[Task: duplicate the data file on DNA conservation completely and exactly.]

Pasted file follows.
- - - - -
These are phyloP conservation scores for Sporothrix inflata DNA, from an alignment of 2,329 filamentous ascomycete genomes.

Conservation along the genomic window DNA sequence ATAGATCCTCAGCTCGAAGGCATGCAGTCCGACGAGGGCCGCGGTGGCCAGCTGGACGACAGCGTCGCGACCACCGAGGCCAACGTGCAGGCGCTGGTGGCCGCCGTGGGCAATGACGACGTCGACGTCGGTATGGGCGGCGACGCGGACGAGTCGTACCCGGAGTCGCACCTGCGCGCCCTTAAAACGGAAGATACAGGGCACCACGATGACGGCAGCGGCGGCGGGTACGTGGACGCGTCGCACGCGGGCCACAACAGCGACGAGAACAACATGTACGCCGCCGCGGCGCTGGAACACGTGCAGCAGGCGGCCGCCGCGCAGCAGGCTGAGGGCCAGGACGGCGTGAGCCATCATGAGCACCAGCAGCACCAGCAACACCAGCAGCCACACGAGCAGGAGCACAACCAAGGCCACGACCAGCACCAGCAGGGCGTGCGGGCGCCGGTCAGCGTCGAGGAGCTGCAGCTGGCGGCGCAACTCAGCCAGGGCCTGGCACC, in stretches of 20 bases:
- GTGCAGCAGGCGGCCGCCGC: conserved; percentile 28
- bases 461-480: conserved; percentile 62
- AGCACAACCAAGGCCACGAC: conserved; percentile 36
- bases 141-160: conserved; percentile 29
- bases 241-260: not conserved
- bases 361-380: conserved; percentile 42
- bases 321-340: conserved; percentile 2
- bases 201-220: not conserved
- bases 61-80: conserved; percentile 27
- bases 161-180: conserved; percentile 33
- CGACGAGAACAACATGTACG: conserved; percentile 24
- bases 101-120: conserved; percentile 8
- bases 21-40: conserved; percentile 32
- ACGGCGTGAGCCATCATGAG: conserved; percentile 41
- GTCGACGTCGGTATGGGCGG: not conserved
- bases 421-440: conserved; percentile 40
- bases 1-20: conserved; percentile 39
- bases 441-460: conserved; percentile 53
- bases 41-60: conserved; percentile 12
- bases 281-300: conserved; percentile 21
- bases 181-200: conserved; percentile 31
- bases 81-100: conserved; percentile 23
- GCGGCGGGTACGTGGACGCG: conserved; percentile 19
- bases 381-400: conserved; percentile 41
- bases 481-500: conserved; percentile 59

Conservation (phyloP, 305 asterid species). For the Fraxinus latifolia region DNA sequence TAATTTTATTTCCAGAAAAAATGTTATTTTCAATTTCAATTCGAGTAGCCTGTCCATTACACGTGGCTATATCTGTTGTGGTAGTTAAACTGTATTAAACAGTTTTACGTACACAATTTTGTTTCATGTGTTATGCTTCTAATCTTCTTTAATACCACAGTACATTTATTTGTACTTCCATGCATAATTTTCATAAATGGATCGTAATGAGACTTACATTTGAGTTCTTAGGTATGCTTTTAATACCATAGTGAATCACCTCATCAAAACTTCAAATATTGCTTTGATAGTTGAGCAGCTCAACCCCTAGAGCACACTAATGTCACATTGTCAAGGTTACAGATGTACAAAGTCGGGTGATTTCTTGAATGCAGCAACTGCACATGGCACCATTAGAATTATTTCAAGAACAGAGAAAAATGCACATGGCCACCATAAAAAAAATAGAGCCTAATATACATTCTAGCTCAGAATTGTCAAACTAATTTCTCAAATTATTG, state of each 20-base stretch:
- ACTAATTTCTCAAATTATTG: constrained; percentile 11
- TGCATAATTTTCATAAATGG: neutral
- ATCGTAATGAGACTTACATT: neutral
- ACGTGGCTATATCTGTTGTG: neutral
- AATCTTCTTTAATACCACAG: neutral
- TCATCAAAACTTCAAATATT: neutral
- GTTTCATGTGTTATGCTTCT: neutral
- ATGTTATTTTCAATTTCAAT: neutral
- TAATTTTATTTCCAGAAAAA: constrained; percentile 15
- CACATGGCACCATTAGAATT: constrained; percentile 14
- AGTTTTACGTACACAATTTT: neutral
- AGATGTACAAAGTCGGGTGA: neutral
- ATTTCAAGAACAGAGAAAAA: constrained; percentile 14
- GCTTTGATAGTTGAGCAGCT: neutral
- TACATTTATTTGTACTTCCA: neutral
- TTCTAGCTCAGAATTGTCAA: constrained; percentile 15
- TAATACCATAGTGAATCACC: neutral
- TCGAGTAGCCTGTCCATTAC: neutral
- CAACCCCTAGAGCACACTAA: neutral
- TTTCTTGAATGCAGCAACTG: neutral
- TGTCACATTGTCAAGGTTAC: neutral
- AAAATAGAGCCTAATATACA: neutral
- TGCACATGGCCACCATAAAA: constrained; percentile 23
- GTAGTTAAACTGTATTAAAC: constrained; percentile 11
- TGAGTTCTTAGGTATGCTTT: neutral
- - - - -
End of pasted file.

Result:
These are phyloP conservation scores for Sporothrix inflata DNA, from an alignment of 2,329 filamentous ascomycete genomes.

Conservation along the genomic window DNA sequence ATAGATCCTCAGCTCGAAGGCATGCAGTCCGACGAGGGCCGCGGTGGCCAGCTGGACGACAGCGTCGCGACCACCGAGGCCAACGTGCAGGCGCTGGTGGCCGCCGTGGGCAATGACGACGTCGACGTCGGTATGGGCGGCGACGCGGACGAGTCGTACCCGGAGTCGCACCTGCGCGCCCTTAAAACGGAAGATACAGGGCACCACGATGACGGCAGCGGCGGCGGGTACGTGGACGCGTCGCACGCGGGCCACAACAGCGACGAGAACAACATGTACGCCGCCGCGGCGCTGGAACACGTGCAGCAGGCGGCCGCCGCGCAGCAGGCTGAGGGCCAGGACGGCGTGAGCCATCATGAGCACCAGCAGCACCAGCAACACCAGCAGCCACACGAGCAGGAGCACAACCAAGGCCACGACCAGCACCAGCAGGGCGTGCGGGCGCCGGTCAGCGTCGAGGAGCTGCAGCTGGCGGCGCAACTCAGCCAGGGCCTGGCACC, in stretches of 20 bases:
- GTGCAGCAGGCGGCCGCCGC: conserved; percentile 28
- bases 461-480: conserved; percentile 62
- AGCACAACCAAGGCCACGAC: conserved; percentile 36
- bases 141-160: conserved; percentile 29
- bases 241-260: not conserved
- bases 361-380: conserved; percentile 42
- bases 321-340: conserved; percentile 2
- bases 201-220: not conserved
- bases 61-80: conserved; percentile 27
- bases 161-180: conserved; percentile 33
- CGACGAGAACAACATGTACG: conserved; percentile 24
- bases 101-120: conserved; percentile 8
- bases 21-40: conserved; percentile 32
- ACGGCGTGAGCCATCATGAG: conserved; percentile 41
- GTCGACGTCGGTATGGGCGG: not conserved
- bases 421-440: conserved; percentile 40
- bases 1-20: conserved; percentile 39
- bases 441-460: conserved; percentile 53
- bases 41-60: conserved; percentile 12
- bases 281-300: conserved; percentile 21
- bases 181-200: conserved; percentile 31
- bases 81-100: conserved; percentile 23
- GCGGCGGGTACGTGGACGCG: conserved; percentile 19
- bases 381-400: conserved; percentile 41
- bases 481-500: conserved; percentile 59

Conservation (phyloP, 305 asterid species). For the Fraxinus latifolia region DNA sequence TAATTTTATTTCCAGAAAAAATGTTATTTTCAATTTCAATTCGAGTAGCCTGTCCATTACACGTGGCTATATCTGTTGTGGTAGTTAAACTGTATTAAACAGTTTTACGTACACAATTTTGTTTCATGTGTTATGCTTCTAATCTTCTTTAATACCACAGTACATTTATTTGTACTTCCATGCATAATTTTCATAAATGGATCGTAATGAGACTTACATTTGAGTTCTTAGGTATGCTTTTAATACCATAGTGAATCACCTCATCAAAACTTCAAATATTGCTTTGATAGTTGAGCAGCTCAACCCCTAGAGCACACTAATGTCACATTGTCAAGGTTACAGATGTACAAAGTCGGGTGATTTCTTGAATGCAGCAACTGCACATGGCACCATTAGAATTATTTCAAGAACAGAGAAAAATGCACATGGCCACCATAAAAAAAATAGAGCCTAATATACATTCTAGCTCAGAATTGTCAAACTAATTTCTCAAATTATTG, state of each 20-base stretch:
- ACTAATTTCTCAAATTATTG: constrained; percentile 11
- TGCATAATTTTCATAAATGG: neutral
- ATCGTAATGAGACTTACATT: neutral
- ACGTGGCTATATCTGTTGTG: neutral
- AATCTTCTTTAATACCACAG: neutral
- TCATCAAAACTTCAAATATT: neutral
- GTTTCATGTGTTATGCTTCT: neutral
- ATGTTATTTTCAATTTCAAT: neutral
- TAATTTTATTTCCAGAAAAA: constrained; percentile 15
- CACATGGCACCATTAGAATT: constrained; percentile 14
- AGTTTTACGTACACAATTTT: neutral
- AGATGTACAAAGTCGGGTGA: neutral
- ATTTCAAGAACAGAGAAAAA: constrained; percentile 14
- GCTTTGATAGTTGAGCAGCT: neutral
- TACATTTATTTGTACTTCCA: neutral
- TTCTAGCTCAGAATTGTCAA: constrained; percentile 15
- TAATACCATAGTGAATCACC: neutral
- TCGAGTAGCCTGTCCATTAC: neutral
- CAACCCCTAGAGCACACTAA: neutral
- TTTCTTGAATGCAGCAACTG: neutral
- TGTCACATTGTCAAGGTTAC: neutral
- AAAATAGAGCCTAATATACA: neutral
- TGCACATGGCCACCATAAAA: constrained; percentile 23
- GTAGTTAAACTGTATTAAAC: constrained; percentile 11
- TGAGTTCTTAGGTATGCTTT: neutral